Mike Flynn Says He Helped Shape Trump's Views on NATO

Mike Flynn says he told Trump NATO needs to be "retooled."

ByABC News
November 18, 2016, 9:16 PM

— -- On Monday, President Barack Obama took the unprecedented step of assuring NATO allies that President-elect Donald Trump will remain committed to the alliance — welcome news to European leaders nervous about Trump's campaign threats to abandon the pact.

NATO Secretary General Jens Stoltenberg made a similar gesture today, saying that he and Trump had a "good talk" over the phone and that they spoke about NATO's "enduring importance."

But for all those seeking reassurance, it should be noted that the man Trump tapped today to be his national security adviser, Lt. Gen. Mike Flynn, appears to have played a role in shaping Trump's controversial remarks about the 67-year-old alliance.

Flynn told ABC News this May that he first spoke to Trump in September 2015, shortly after Trump made the remark that he gets his military advice from "the shows."

"We did talk about NATO, and I told him ... NATO doesn't pay their bills," Flynn said. "The United States — we pay too much of the bill. NATO is a 20th century model and needs to be retooled for 21st century threats that we collectively face. You know, cyber is one of them. So I said those things to him when we first talked."

It was not until July 2016 that Trump raised eyebrows when he told The New York Times that he might not honor the alliance's mutual defense agreement unless other members paid their fair share. Member states are encouraged to spend 2 percent of their GDP on national defense, and now only a handful of the 28 members meet that threshold.

Asked by The New York Times if NATO members could count on the Trump administration to come to their defense if they were attacked by Russia, Trump said, "If they fulfill their obligations to us, the answer is yes."

That language stands in apparent contrast to North Atlantic Treaty, which reads, "An armed attack against one ... shall be considered an attack against them all."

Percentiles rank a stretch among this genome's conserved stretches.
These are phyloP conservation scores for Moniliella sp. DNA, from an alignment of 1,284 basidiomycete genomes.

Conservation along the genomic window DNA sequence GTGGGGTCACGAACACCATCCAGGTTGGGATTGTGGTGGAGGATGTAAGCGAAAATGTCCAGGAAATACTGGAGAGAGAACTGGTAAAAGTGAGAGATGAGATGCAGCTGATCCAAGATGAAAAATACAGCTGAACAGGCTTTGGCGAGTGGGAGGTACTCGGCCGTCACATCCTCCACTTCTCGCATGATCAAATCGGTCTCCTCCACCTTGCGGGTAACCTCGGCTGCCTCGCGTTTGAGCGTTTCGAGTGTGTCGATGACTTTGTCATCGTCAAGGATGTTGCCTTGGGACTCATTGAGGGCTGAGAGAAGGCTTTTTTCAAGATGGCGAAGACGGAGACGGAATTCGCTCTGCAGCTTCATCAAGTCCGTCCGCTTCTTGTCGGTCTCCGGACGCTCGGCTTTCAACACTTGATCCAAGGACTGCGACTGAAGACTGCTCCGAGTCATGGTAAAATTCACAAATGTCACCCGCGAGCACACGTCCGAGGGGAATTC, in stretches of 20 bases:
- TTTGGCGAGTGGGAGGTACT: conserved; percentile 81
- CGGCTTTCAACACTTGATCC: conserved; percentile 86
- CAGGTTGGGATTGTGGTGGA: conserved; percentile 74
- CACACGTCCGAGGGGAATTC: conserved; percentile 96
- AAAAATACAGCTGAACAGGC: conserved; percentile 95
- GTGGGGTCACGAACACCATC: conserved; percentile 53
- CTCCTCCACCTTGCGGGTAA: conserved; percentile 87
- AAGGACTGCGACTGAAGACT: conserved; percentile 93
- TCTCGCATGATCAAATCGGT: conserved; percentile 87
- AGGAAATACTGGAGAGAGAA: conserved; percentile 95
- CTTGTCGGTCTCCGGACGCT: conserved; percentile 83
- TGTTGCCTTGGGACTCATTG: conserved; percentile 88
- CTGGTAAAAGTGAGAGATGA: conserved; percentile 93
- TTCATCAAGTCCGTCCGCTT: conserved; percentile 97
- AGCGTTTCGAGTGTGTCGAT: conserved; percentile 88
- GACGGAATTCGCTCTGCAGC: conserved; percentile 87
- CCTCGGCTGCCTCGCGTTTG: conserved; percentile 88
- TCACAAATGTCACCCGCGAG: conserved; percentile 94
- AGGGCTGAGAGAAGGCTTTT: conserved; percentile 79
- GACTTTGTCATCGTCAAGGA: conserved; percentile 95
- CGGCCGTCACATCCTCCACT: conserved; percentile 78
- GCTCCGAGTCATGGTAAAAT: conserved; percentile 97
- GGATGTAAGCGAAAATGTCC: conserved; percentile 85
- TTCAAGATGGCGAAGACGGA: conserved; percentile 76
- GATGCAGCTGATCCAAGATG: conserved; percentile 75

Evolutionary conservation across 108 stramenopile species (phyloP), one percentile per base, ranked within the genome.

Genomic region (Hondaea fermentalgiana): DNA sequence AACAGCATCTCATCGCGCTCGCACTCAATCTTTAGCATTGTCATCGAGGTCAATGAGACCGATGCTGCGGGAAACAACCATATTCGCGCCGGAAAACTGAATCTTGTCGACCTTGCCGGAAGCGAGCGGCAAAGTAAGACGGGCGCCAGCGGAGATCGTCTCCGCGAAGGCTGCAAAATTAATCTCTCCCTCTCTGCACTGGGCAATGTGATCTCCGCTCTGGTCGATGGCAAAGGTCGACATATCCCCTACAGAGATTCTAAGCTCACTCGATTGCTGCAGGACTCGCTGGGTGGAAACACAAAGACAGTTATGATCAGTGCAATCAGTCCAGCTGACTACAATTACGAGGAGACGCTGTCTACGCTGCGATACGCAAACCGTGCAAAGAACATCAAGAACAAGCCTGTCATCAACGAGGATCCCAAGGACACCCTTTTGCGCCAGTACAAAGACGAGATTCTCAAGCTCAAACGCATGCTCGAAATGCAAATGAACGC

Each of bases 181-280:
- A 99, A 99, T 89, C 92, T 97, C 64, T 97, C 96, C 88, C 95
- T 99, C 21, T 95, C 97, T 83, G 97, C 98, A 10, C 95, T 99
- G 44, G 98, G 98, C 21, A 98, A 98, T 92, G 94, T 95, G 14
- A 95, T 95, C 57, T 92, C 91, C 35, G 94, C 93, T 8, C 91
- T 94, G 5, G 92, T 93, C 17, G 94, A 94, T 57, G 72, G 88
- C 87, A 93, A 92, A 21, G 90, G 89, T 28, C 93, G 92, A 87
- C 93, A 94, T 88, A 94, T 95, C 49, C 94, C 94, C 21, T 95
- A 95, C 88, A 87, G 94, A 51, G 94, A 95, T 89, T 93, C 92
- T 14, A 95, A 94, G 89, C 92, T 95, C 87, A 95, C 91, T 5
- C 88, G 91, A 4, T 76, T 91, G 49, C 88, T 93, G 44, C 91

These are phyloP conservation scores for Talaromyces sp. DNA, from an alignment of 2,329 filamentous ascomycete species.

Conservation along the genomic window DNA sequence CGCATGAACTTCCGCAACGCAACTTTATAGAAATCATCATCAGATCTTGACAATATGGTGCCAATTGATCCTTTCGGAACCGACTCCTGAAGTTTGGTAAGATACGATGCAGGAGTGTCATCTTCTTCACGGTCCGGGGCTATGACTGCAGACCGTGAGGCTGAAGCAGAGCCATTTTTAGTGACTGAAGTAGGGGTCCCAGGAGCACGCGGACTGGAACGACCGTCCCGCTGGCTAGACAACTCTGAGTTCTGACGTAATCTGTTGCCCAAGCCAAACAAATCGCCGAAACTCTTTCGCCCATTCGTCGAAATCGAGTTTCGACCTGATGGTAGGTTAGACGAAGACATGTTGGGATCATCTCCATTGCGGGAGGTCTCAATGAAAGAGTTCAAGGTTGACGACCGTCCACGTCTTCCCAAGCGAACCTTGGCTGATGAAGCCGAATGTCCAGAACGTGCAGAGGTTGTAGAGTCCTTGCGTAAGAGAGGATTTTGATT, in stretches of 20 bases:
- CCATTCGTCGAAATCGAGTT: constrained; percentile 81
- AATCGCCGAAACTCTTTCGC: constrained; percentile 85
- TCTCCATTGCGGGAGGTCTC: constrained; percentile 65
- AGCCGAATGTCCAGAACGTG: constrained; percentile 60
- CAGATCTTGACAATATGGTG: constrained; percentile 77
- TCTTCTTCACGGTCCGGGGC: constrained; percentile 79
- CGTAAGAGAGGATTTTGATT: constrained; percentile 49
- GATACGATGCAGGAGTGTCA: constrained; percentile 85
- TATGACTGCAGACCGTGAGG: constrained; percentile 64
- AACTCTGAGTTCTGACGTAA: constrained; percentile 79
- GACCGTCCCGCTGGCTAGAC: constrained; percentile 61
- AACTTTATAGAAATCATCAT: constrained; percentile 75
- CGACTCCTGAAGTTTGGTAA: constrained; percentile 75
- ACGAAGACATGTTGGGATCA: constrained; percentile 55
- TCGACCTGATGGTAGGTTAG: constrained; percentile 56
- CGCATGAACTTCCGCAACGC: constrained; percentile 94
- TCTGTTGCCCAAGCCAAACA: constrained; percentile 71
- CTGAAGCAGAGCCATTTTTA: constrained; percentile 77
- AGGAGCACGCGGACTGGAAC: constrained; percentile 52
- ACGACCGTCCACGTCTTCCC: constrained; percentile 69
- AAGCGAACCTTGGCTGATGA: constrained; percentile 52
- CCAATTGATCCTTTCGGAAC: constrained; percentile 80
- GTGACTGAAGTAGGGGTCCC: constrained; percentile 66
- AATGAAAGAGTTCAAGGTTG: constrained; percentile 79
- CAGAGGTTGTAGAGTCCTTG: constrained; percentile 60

In April, Trump described NATO as "obsolete."

"I don't have any problems with what he said about NATO," Flynn told ABC in May. "And if it's to put NATO on alert, to say, hey NATO, we got to figure this out. This is no longer the Cold War. We need to organize ourselves differently, and frankly, if you are part of the club, you've got to pay your bill, and for countries that don't pay their bills, there has got to be some other penalty."

Trump has a history of being critical of the alliance that predates his relationship with Flynn, however.

In his 2000 book, "The America We Deserve," co-authored by Dave Shiflett, it reads, "America has no vital interest in choosing between warring factions whose animosities go back centuries in Eastern Europe. Their conflicts are not worth American lives. Pulling back from Europe would save this country millions of dollars annually. The cost of stationing NATO troops in Europe is enormous. And these are clearly funds that can be put to better use."

In addition to raising doubt about his commitment to the alliance, Trump has suggested he would soften the U.S. positions on Russia in order to mend the relationship. He has said "would be looking at" the possibility of lifting sanctions against Russia tied to its illegal annexation of Crimea, which the U.S. government refuses to accept.

And while Russia was sending troops into Ukraine and bombing U.S.-backed Syrian rebels, Trump often asked, "Wouldn't it be nice if we actually got along, as an example, with Russia?"

The incoming administration will soon make clear how it intends to approach NATO and Russia, and Flynn has great confidence in Trump. "I like his unpredictable nature," Flynn said, "especially as commander in chief."

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